Evaluation Of Chromatin Accessibility In Prefrontal Cortex Of Schizophrenia Cases And Controls
Melanie E. Garrett,
Graham D. Johnson,
Alfonso Buil Demur,
John F. Fullard,
Craig A. Stockmeier,
Gregory A Wray,
Kevin P White,
Timothy E. Reddy,
Patrick F Sullivan,
Gregory E. Crawford
Posted 25 May 2017
bioRxiv DOI: 10.1101/141986
Posted 25 May 2017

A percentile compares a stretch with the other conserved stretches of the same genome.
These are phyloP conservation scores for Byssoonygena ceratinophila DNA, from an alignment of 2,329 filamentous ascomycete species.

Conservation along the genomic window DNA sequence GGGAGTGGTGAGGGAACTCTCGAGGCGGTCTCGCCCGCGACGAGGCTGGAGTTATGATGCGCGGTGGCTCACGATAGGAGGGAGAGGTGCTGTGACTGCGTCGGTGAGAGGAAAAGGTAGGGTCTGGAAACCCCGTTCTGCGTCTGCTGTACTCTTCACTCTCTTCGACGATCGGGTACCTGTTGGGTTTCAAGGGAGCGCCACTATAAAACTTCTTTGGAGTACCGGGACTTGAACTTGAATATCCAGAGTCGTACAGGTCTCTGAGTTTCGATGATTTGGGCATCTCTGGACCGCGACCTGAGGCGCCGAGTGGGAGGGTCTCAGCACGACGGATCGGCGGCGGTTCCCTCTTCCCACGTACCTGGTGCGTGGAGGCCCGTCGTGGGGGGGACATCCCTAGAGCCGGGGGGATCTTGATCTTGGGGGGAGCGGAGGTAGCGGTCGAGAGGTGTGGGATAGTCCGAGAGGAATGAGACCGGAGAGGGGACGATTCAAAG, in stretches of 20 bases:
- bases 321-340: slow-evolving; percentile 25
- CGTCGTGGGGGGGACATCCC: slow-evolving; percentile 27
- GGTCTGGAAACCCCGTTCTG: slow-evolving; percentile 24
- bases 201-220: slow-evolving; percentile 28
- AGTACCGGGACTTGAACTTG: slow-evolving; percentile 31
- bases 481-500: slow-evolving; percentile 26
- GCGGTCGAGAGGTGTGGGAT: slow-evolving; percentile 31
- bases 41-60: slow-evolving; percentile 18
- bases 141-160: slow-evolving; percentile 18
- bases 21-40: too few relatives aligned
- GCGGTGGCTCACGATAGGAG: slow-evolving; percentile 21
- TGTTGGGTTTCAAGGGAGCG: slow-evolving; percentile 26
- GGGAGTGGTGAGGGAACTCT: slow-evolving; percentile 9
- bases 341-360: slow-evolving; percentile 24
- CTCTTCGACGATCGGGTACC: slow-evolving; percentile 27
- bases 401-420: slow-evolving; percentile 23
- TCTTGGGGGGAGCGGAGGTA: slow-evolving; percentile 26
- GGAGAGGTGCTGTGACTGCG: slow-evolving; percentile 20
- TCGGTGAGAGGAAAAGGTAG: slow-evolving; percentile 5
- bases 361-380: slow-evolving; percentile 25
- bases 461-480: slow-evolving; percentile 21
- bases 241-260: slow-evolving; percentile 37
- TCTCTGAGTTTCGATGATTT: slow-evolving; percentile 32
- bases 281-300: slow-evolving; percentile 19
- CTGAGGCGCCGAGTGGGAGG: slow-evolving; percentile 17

Schizophrenia genome-wide association (GWA) studies have identified over 150 regions of the genome that are associated with disease risk, yet there is little evidence that coding mutations contribute to this disorder. To explore the mechanism of non-coding regulatory elements in schizophrenia, we performed ATAC-seq on adult prefrontal cortex brain samples from 135 individuals with schizophrenia and 137 controls, and identified 118,152 ATAC-seq peaks. These accessible chromatin regions in brain are highly enriched for SNP-heritability for schizophrenia (10.6 fold enrichment, P=2.4x10-4, second only to genomic regions conserved in Eutherian mammals) and replicated in an independent dataset (9.0 fold enrichment, P=2.7x10-4). This degree of enrichment of schizophrenia heritability was higher than in open chromatin found in 138 different cell and tissue types. Brain open chromatin regions that overlapped highly conserved regions exhibited an even higher degree of heritability enrichment, indicating that conservation can identify functional subsets within regulatory elements active in brain. However, we did not identify chromatin accessibility differences between schizophrenia cases and controls, nor did we find an interaction of chromatin QTLs with case-control status. This indicates that although causal variants map within regulatory elements, mechanisms other than differential chromatin may govern the contribution of regulatory element variation to schizophrenia risk. Our results strongly implicate gene regulatory processes involving open chromatin in the pathogenesis of schizophrenia, and suggest a strategy to understand the hundreds of common variants emerging from large genomic studies of complex brain diseases.
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